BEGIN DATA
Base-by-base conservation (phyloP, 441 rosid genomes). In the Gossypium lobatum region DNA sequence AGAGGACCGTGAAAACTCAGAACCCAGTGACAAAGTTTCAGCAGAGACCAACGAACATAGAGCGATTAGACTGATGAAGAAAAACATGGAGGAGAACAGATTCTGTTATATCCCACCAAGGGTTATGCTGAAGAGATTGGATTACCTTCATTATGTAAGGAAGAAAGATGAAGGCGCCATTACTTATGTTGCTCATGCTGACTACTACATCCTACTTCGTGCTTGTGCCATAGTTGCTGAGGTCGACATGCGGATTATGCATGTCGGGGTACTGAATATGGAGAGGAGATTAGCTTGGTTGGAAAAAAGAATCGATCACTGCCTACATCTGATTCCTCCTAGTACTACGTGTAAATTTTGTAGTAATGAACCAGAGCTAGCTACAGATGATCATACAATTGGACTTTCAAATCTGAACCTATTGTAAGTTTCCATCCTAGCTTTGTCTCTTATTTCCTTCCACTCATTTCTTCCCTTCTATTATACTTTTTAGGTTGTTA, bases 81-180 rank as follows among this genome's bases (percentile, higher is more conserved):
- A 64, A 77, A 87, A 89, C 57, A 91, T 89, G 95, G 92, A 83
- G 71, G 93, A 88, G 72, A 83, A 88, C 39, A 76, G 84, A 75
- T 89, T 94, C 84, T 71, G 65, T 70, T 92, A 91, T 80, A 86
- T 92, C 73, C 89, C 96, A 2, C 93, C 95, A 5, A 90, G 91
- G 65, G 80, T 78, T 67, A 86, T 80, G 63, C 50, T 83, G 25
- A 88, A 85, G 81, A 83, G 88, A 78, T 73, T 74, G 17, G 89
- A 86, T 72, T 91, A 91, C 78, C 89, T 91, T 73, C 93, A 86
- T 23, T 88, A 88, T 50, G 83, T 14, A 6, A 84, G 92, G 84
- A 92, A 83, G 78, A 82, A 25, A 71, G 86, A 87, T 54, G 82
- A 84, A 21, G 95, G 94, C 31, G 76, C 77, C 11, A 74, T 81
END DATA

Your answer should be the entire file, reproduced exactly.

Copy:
Base-by-base conservation (phyloP, 441 rosid genomes). In the Gossypium lobatum region DNA sequence AGAGGACCGTGAAAACTCAGAACCCAGTGACAAAGTTTCAGCAGAGACCAACGAACATAGAGCGATTAGACTGATGAAGAAAAACATGGAGGAGAACAGATTCTGTTATATCCCACCAAGGGTTATGCTGAAGAGATTGGATTACCTTCATTATGTAAGGAAGAAAGATGAAGGCGCCATTACTTATGTTGCTCATGCTGACTACTACATCCTACTTCGTGCTTGTGCCATAGTTGCTGAGGTCGACATGCGGATTATGCATGTCGGGGTACTGAATATGGAGAGGAGATTAGCTTGGTTGGAAAAAAGAATCGATCACTGCCTACATCTGATTCCTCCTAGTACTACGTGTAAATTTTGTAGTAATGAACCAGAGCTAGCTACAGATGATCATACAATTGGACTTTCAAATCTGAACCTATTGTAAGTTTCCATCCTAGCTTTGTCTCTTATTTCCTTCCACTCATTTCTTCCCTTCTATTATACTTTTTAGGTTGTTA, bases 81-180 rank as follows among this genome's bases (percentile, higher is more conserved):
- A 64, A 77, A 87, A 89, C 57, A 91, T 89, G 95, G 92, A 83
- G 71, G 93, A 88, G 72, A 83, A 88, C 39, A 76, G 84, A 75
- T 89, T 94, C 84, T 71, G 65, T 70, T 92, A 91, T 80, A 86
- T 92, C 73, C 89, C 96, A 2, C 93, C 95, A 5, A 90, G 91
- G 65, G 80, T 78, T 67, A 86, T 80, G 63, C 50, T 83, G 25
- A 88, A 85, G 81, A 83, G 88, A 78, T 73, T 74, G 17, G 89
- A 86, T 72, T 91, A 91, C 78, C 89, T 91, T 73, C 93, A 86
- T 23, T 88, A 88, T 50, G 83, T 14, A 6, A 84, G 92, G 84
- A 92, A 83, G 78, A 82, A 25, A 71, G 86, A 87, T 54, G 82
- A 84, A 21, G 95, G 94, C 31, G 76, C 77, C 11, A 74, T 81